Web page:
The total value of the global pharma industry was set at $1.11 trillion last year and is projected to hit $1.43 trillion by 2020, with the share of the United States to be $341Bn.
With that type of financial power, if any of those businesses are willing to, they could even out the cannabis industry & take over the operations of medical cannabis all over the world. While the industry insiders discuss that happening, so far the position of cannabis in the US as a Schedule 1 substance is too much of a barrier to overcome. Pharma firms are under enough inspection without inviting more.
The only exception is Canada. 7 out of Canada’s top 10 cannabis patent holders are mainly multi-national pharma firms, according to a joint research project by London-based cannabis biotechnology firm, Grow Biotech & Washington D.C.-based New Frontier Data.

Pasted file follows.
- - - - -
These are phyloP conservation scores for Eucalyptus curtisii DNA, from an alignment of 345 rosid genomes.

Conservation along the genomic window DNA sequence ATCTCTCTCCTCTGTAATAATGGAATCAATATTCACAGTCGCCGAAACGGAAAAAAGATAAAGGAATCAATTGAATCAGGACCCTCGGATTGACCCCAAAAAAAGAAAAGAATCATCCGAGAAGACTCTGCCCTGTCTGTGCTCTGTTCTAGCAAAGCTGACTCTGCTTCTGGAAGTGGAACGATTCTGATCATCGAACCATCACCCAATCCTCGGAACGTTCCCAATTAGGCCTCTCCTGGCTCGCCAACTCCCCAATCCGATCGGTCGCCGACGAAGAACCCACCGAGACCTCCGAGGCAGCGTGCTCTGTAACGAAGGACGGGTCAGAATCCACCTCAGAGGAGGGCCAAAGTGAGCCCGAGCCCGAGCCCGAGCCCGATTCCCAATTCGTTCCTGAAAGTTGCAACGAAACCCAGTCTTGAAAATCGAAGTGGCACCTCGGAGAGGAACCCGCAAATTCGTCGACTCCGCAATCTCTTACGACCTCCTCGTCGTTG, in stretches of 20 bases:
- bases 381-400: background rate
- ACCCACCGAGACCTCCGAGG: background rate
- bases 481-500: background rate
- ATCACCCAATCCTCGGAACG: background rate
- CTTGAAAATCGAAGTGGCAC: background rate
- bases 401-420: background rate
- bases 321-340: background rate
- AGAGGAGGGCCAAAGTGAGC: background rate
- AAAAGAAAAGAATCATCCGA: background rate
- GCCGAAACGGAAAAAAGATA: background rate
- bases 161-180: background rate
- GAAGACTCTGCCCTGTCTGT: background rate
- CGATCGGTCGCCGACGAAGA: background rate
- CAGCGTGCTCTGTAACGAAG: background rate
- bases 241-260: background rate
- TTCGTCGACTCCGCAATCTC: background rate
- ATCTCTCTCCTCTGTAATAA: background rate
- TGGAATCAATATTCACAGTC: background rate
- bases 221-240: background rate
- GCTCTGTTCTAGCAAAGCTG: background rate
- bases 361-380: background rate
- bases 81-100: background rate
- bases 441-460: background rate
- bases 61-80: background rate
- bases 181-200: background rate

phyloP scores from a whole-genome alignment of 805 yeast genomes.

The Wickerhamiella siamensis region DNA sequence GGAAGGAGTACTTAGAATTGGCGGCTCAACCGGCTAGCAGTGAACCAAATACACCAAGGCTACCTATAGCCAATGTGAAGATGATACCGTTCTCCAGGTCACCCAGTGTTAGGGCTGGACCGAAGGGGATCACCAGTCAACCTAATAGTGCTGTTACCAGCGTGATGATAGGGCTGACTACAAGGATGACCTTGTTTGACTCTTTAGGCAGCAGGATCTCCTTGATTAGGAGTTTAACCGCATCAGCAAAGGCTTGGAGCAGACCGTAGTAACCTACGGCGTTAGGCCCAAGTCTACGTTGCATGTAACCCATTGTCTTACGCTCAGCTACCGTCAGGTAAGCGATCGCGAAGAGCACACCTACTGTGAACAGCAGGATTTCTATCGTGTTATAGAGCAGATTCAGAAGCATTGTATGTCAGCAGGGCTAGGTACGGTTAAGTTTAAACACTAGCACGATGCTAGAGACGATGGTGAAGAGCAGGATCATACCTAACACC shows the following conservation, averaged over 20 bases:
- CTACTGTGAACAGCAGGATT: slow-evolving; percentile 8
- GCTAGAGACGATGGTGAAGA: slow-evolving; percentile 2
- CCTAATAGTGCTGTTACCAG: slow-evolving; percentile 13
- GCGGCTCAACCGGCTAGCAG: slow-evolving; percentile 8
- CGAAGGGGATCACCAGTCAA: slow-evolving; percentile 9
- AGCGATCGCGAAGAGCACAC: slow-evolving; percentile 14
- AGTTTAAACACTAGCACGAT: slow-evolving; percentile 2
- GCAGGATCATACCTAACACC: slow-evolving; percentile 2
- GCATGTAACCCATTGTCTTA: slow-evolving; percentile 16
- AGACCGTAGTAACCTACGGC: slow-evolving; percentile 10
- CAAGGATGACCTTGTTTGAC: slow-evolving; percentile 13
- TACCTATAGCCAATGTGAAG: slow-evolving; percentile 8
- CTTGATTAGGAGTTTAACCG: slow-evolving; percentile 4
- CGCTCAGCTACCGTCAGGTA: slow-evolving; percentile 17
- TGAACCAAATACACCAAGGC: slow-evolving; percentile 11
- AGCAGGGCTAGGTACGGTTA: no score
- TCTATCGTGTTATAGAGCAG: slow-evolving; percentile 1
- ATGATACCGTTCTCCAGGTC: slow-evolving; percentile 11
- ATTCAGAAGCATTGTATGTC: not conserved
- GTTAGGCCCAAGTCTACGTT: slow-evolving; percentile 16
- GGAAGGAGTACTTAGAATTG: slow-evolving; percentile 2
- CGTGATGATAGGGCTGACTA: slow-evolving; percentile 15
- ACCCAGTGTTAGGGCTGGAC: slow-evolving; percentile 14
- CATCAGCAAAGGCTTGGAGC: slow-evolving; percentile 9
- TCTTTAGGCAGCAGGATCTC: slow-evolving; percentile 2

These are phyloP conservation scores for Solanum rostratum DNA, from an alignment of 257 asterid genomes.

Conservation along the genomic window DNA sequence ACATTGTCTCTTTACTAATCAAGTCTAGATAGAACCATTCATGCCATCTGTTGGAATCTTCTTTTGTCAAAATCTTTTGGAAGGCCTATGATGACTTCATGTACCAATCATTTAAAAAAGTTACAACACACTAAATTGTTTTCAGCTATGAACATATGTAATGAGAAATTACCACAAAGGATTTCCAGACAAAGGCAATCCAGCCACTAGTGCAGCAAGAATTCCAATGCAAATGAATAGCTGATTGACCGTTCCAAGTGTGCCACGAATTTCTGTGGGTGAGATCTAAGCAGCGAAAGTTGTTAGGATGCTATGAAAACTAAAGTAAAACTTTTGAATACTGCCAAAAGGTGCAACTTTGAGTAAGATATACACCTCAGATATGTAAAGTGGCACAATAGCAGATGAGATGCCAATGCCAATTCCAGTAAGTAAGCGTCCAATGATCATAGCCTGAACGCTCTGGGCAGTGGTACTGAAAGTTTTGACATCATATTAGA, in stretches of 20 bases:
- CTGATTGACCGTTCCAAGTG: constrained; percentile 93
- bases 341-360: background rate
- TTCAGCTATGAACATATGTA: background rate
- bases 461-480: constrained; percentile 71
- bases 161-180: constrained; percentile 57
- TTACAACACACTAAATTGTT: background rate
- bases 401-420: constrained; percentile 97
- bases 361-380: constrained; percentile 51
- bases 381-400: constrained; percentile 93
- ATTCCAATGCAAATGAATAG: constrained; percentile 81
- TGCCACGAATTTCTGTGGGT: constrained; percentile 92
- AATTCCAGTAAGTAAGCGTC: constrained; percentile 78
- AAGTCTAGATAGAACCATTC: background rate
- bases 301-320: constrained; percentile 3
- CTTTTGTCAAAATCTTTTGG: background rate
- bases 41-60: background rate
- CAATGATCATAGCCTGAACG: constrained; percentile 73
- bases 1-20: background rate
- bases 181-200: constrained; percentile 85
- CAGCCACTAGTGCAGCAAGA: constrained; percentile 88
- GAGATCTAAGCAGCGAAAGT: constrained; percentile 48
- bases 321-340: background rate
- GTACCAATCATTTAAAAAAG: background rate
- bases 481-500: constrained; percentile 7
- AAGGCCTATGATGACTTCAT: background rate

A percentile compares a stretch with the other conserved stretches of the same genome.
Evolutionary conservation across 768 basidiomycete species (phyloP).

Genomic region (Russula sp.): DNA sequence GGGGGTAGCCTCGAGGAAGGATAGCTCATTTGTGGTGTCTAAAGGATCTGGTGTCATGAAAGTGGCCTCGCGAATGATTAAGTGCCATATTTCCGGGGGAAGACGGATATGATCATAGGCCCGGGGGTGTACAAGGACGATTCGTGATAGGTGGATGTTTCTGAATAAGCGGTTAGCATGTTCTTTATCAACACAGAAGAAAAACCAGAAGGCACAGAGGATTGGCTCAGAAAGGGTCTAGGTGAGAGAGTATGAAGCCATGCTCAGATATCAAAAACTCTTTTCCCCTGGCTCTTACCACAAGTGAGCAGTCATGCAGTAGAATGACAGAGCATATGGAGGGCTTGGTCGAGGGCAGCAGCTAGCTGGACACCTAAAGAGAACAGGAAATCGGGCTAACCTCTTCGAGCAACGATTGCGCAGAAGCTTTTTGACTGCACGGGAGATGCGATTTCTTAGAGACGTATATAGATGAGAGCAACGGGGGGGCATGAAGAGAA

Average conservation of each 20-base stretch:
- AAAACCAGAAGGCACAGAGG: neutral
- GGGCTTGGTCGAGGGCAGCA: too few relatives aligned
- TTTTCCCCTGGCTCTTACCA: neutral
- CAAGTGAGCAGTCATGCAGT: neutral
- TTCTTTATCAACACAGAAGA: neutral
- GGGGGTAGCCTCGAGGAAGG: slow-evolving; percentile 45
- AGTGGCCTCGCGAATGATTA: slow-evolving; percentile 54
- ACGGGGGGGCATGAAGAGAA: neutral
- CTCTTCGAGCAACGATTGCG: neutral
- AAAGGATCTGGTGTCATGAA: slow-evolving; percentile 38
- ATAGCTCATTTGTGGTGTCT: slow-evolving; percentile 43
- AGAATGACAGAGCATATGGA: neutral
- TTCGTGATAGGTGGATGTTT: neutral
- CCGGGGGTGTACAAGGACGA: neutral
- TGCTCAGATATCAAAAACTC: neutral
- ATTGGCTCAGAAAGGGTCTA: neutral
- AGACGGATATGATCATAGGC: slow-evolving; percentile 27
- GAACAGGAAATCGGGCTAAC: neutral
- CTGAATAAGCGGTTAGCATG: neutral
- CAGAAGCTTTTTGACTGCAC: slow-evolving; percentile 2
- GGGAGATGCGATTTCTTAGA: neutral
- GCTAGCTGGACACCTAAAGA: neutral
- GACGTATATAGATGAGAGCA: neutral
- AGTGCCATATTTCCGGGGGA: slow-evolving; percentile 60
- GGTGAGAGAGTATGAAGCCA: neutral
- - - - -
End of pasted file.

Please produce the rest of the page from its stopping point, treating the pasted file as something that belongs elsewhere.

Those firms include Pfizer Products in the United States with 14, Ciba-Geigy AG in Switzerland with 21 patents; and Telefonaktiebolaget LM Ericsson in Sweden with 13.
Sandoz Canada, part of the global leader in generic pharmaceuticals based in Germany, was the first pharma in Canada to enter the medical cannabis field. Tilray & Sandoz have co-branded medical cannabis products, inclusive of 3 different doses of capsules & 5 different doses of ingestible oils with a combination of CBD and THC. The main purpose of Sandoz Canada is to discover novel ways to improve and extend people’s lives.
Merck Sharp & Dohme Corporation, the world’s 4th largest pharmaceutical firm, has 11 cannabis-related patents, and made an announcement recently that an alliance to pursue collaborations with Intec Pharma Ltd., which is a clinical-stage biopharma firm which has developed a propriety oral drug delivery system for delivery of THC and CBD in the treatment of pain.